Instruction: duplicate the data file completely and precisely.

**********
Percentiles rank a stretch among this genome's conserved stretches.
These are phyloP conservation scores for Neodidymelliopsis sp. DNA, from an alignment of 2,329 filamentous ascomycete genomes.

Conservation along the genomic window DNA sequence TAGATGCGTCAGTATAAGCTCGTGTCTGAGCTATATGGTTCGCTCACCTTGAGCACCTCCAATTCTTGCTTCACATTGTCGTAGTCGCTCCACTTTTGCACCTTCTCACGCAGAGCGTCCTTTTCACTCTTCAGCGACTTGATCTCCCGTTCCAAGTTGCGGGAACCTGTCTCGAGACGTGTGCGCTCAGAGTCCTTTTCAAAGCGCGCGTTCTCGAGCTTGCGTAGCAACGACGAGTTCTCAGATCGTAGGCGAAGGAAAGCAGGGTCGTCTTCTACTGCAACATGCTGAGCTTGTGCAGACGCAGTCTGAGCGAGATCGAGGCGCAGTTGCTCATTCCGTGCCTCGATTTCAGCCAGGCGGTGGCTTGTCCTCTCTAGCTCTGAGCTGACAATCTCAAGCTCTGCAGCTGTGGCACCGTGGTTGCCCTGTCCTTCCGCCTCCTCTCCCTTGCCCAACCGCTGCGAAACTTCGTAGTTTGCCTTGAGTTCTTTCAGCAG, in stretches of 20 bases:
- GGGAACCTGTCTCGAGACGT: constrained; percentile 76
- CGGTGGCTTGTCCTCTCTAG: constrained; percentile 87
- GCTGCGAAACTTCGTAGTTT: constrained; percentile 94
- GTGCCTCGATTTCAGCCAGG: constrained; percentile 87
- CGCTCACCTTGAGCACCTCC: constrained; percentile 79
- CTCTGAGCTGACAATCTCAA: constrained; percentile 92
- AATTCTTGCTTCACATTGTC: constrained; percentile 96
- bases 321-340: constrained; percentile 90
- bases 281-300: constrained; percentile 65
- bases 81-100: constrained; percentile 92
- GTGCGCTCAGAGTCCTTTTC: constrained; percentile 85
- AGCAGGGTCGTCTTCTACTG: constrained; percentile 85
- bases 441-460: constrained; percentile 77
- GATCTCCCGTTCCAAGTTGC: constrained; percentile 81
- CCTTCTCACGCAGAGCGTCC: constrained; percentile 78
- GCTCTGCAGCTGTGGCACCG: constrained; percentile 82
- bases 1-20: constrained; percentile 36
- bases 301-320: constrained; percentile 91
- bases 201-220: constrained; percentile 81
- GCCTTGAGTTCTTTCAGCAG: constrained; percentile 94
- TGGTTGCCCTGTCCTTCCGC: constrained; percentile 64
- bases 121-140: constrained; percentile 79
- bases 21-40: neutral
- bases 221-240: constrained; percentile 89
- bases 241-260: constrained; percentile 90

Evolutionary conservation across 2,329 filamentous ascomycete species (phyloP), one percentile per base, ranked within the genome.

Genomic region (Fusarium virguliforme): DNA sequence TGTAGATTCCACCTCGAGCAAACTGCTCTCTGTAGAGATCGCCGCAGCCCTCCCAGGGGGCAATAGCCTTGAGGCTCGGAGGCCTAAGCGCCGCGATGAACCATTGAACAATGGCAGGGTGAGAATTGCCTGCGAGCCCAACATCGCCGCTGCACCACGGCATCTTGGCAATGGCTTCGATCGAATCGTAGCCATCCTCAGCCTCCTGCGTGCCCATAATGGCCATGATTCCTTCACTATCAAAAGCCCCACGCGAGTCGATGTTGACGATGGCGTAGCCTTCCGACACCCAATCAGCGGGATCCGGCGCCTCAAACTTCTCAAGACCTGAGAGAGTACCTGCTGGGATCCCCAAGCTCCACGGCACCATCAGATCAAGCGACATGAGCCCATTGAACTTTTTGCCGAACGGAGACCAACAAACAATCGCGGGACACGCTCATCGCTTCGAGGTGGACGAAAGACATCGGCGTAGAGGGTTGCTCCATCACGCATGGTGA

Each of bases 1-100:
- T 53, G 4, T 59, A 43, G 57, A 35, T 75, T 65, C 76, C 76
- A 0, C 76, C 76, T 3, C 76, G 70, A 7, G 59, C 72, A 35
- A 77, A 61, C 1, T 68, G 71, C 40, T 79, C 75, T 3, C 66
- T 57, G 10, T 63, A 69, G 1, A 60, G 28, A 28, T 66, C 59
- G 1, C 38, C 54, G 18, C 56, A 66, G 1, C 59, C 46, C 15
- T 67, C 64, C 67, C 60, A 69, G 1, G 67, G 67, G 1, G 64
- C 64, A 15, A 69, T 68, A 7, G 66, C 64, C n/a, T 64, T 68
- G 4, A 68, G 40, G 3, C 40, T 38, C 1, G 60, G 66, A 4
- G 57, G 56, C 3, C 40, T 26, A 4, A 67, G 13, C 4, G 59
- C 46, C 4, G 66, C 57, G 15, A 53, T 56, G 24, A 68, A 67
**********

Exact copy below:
Percentiles rank a stretch among this genome's conserved stretches.
These are phyloP conservation scores for Neodidymelliopsis sp. DNA, from an alignment of 2,329 filamentous ascomycete genomes.

Conservation along the genomic window DNA sequence TAGATGCGTCAGTATAAGCTCGTGTCTGAGCTATATGGTTCGCTCACCTTGAGCACCTCCAATTCTTGCTTCACATTGTCGTAGTCGCTCCACTTTTGCACCTTCTCACGCAGAGCGTCCTTTTCACTCTTCAGCGACTTGATCTCCCGTTCCAAGTTGCGGGAACCTGTCTCGAGACGTGTGCGCTCAGAGTCCTTTTCAAAGCGCGCGTTCTCGAGCTTGCGTAGCAACGACGAGTTCTCAGATCGTAGGCGAAGGAAAGCAGGGTCGTCTTCTACTGCAACATGCTGAGCTTGTGCAGACGCAGTCTGAGCGAGATCGAGGCGCAGTTGCTCATTCCGTGCCTCGATTTCAGCCAGGCGGTGGCTTGTCCTCTCTAGCTCTGAGCTGACAATCTCAAGCTCTGCAGCTGTGGCACCGTGGTTGCCCTGTCCTTCCGCCTCCTCTCCCTTGCCCAACCGCTGCGAAACTTCGTAGTTTGCCTTGAGTTCTTTCAGCAG, in stretches of 20 bases:
- GGGAACCTGTCTCGAGACGT: constrained; percentile 76
- CGGTGGCTTGTCCTCTCTAG: constrained; percentile 87
- GCTGCGAAACTTCGTAGTTT: constrained; percentile 94
- GTGCCTCGATTTCAGCCAGG: constrained; percentile 87
- CGCTCACCTTGAGCACCTCC: constrained; percentile 79
- CTCTGAGCTGACAATCTCAA: constrained; percentile 92
- AATTCTTGCTTCACATTGTC: constrained; percentile 96
- bases 321-340: constrained; percentile 90
- bases 281-300: constrained; percentile 65
- bases 81-100: constrained; percentile 92
- GTGCGCTCAGAGTCCTTTTC: constrained; percentile 85
- AGCAGGGTCGTCTTCTACTG: constrained; percentile 85
- bases 441-460: constrained; percentile 77
- GATCTCCCGTTCCAAGTTGC: constrained; percentile 81
- CCTTCTCACGCAGAGCGTCC: constrained; percentile 78
- GCTCTGCAGCTGTGGCACCG: constrained; percentile 82
- bases 1-20: constrained; percentile 36
- bases 301-320: constrained; percentile 91
- bases 201-220: constrained; percentile 81
- GCCTTGAGTTCTTTCAGCAG: constrained; percentile 94
- TGGTTGCCCTGTCCTTCCGC: constrained; percentile 64
- bases 121-140: constrained; percentile 79
- bases 21-40: neutral
- bases 221-240: constrained; percentile 89
- bases 241-260: constrained; percentile 90

Evolutionary conservation across 2,329 filamentous ascomycete species (phyloP), one percentile per base, ranked within the genome.

Genomic region (Fusarium virguliforme): DNA sequence TGTAGATTCCACCTCGAGCAAACTGCTCTCTGTAGAGATCGCCGCAGCCCTCCCAGGGGGCAATAGCCTTGAGGCTCGGAGGCCTAAGCGCCGCGATGAACCATTGAACAATGGCAGGGTGAGAATTGCCTGCGAGCCCAACATCGCCGCTGCACCACGGCATCTTGGCAATGGCTTCGATCGAATCGTAGCCATCCTCAGCCTCCTGCGTGCCCATAATGGCCATGATTCCTTCACTATCAAAAGCCCCACGCGAGTCGATGTTGACGATGGCGTAGCCTTCCGACACCCAATCAGCGGGATCCGGCGCCTCAAACTTCTCAAGACCTGAGAGAGTACCTGCTGGGATCCCCAAGCTCCACGGCACCATCAGATCAAGCGACATGAGCCCATTGAACTTTTTGCCGAACGGAGACCAACAAACAATCGCGGGACACGCTCATCGCTTCGAGGTGGACGAAAGACATCGGCGTAGAGGGTTGCTCCATCACGCATGGTGA

Each of bases 1-100:
- T 53, G 4, T 59, A 43, G 57, A 35, T 75, T 65, C 76, C 76
- A 0, C 76, C 76, T 3, C 76, G 70, A 7, G 59, C 72, A 35
- A 77, A 61, C 1, T 68, G 71, C 40, T 79, C 75, T 3, C 66
- T 57, G 10, T 63, A 69, G 1, A 60, G 28, A 28, T 66, C 59
- G 1, C 38, C 54, G 18, C 56, A 66, G 1, C 59, C 46, C 15
- T 67, C 64, C 67, C 60, A 69, G 1, G 67, G 67, G 1, G 64
- C 64, A 15, A 69, T 68, A 7, G 66, C 64, C n/a, T 64, T 68
- G 4, A 68, G 40, G 3, C 40, T 38, C 1, G 60, G 66, A 4
- G 57, G 56, C 3, C 40, T 26, A 4, A 67, G 13, C 4, G 59
- C 46, C 4, G 66, C 57, G 15, A 53, T 56, G 24, A 68, A 67